The first step in the battle against gum disease is the control of blood sugar levels. Poorly controlled blood sugar levels can cause increased glucose in saliva. Bacteria use this sugar to grow. When blood sugar levels are controlled, excess sugar is not available for bacterial growth that contributes to the progression of gum disease. As long as blood sugar is controlled, people with diabetes are at no greater risk than anyone else to develop gum disease.
Gum disease, also known as periodontal disease, goes through different stages of development. The first stage is gingivitis which happens when a person is not practising adequate care of their mouth at home. Without regular brushing and flossing, pieces of food and bacteria build up on the teeth, forming plaque. Excess blood sugar adds to the problem. Red and swollen gums develop which bleed easily when brushed or during eating. At this stage, gingivitis is reversible through adequate care. If left uncontrolled, it will progress to periodontitis.
Periodontitis involves the destruction of the supporting structures including the gums and bone around teeth. Plaque and calculus (hardened plaque) build up under the gum line between the gums and the roots of the teeth. Gums begin to pull away from the roots. This 'unzipping' of the gum tissue from the root coincides with bone loss and produces areas called pockets. A pocket is the area from the top of the gums to the bottom of the unzipped tissue and bone level.
As pockets deepen, an abscess can form as teeth loosen or are even lost. Seventy per cent of all teeth lost in our population after the age of 45 are due to periodontal disease. Not only does this infection cause the loss of teeth, it can make it more difficult to control blood sugar levels. If there is poor control of blood sugar, a person is more susceptible to periodontal disease. It becomes a vicious circle of disease progression.
Treatment of gum disease should always start with improved oral care at home. Brush with a soft toothbrush at least twice a day. Alternative brushes or aids may be suggested by your dental team to help remove irritants. Always use a soft toothbrush since stiffer bristles can wear away gum tissues. This can lead to the gums receding or dropping in height to avoid the irritation of the brush. Flossing between teeth should also be done daily using a piece of floss about a foot and a half long. Using a sawing motion, curve the floss around each tooth front and back. Gently scrape each area from below the gum line to the top of the tooth three to four times.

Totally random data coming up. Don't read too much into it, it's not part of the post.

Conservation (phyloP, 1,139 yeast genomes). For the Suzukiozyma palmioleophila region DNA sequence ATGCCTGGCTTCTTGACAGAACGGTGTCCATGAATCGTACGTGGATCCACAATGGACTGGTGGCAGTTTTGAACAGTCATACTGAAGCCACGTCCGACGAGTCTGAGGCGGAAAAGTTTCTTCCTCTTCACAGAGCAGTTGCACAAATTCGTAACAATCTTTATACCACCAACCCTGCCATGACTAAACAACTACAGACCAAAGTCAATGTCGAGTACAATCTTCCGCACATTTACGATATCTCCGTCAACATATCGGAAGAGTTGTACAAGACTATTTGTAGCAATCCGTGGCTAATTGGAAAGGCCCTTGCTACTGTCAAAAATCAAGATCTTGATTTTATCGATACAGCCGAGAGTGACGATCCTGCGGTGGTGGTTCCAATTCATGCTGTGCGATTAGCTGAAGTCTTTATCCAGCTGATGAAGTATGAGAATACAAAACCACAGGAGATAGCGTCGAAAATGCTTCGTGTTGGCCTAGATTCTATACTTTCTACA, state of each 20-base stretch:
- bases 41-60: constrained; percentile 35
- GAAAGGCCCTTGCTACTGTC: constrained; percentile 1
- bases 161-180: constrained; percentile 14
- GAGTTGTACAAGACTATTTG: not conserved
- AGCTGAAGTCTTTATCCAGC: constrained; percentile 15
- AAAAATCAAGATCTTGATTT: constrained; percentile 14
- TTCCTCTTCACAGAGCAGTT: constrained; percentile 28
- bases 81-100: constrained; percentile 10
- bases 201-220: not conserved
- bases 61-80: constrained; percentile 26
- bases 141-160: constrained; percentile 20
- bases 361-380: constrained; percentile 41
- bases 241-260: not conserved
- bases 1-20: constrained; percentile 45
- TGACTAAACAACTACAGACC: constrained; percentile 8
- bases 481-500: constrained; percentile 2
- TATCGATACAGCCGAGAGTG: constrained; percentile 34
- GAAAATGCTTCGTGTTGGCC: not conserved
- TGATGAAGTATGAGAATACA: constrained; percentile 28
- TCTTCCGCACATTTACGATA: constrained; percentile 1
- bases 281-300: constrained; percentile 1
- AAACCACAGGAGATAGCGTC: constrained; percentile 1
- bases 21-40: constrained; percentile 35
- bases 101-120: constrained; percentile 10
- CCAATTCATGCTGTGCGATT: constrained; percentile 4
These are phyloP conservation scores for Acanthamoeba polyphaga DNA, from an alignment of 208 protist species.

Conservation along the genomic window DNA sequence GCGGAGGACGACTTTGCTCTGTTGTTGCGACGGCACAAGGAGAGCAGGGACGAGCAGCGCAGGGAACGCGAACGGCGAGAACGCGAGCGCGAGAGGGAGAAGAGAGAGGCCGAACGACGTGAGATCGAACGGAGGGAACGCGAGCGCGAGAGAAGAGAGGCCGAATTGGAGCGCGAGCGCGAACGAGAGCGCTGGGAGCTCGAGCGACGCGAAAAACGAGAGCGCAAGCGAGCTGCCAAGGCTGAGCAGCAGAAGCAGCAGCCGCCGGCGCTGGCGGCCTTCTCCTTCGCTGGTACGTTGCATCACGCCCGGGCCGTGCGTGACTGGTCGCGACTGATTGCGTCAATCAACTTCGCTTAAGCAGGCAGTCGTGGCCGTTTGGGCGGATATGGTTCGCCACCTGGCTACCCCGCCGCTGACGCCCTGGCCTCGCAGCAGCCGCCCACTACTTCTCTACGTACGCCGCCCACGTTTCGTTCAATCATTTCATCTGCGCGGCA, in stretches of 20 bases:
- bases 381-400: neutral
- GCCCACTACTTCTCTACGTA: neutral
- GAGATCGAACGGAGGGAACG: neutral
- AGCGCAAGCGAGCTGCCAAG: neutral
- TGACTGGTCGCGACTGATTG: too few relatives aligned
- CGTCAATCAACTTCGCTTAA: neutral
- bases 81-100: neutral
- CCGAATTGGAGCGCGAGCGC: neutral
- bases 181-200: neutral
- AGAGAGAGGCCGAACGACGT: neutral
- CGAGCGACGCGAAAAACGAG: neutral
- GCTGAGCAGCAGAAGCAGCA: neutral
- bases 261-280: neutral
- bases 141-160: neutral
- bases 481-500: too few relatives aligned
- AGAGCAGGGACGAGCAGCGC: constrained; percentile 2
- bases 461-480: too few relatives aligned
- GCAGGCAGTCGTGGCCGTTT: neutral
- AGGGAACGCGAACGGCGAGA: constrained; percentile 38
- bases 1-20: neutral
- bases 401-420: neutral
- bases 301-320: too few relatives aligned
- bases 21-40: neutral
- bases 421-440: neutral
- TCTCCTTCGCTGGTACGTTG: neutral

Visit your dentist for a check-up, and have your teeth cleaned regularly. If the disease has progressed, your dentist or periodontist (gum specialist) may suggest a deep cleaning with or without freezing. Removing the irritants from along the root surface may zip the tissues back up to approach the top of the gums.
If deep cleaning is not successful, surgery may be required to stop the progression of the disease - common when pockets are too deep or hard to reach. During surgery, the gums are pulled away from the roots of the teeth. The dentist or specialist can then see and remove all the plaque, calculus and irritants. The tissue is then stitched back in place. With the recent advances in dentistry, even lost bone can now sometimes be regenerated by replacement methods.
Before any dental treatment, discuss the type and present level of control of your diabetes and blood sugar levels with your dentist. Morning appointments are generally the best. Take your insulin or oral medication and eat a regular breakfast. Keep your appointments as short and stress-free as possible.
If you feel any symptoms associated with a low blood glucose level, inform the dental team immediately. If surgery is required, antibiotics may be needed. As well, you may need to change your diet if chewing is affected. If your blood sugar is not under control, hold off on any dental treatment unless it is an emergency.
Periodontal therapy is always ongoing. Even if surgery is successful, there is no guarantee that the disease will not return or progress. This is why regular dental visits and very careful home care are important.
Look for telltale signs of the health of your teeth and gums. The following indicate that you could have one of the stages of gum disease:
If you have any of the above concerns, contact your dentist. Sometimes being seen every six months is not enough, and more frequent visits are required.
Controlling your blood sugar is the most important step you can take to prevent tooth and gum problems. If you have poorly controlled diabetes, you are more likely to develop gum infections than people who do not have diabetes. Diabetes does not cause gum disease, but can contribute to its progression. Much of what you eat requires good teeth and gums for chewing.
Have a dental check-up every six months and be sure to ask your dentist to demonstrate procedures and aids available that will help you to maintain great oral health. By developing an acceptable home routine and controlling blood sugar levels, you can easily maintain your teeth for a lifetime!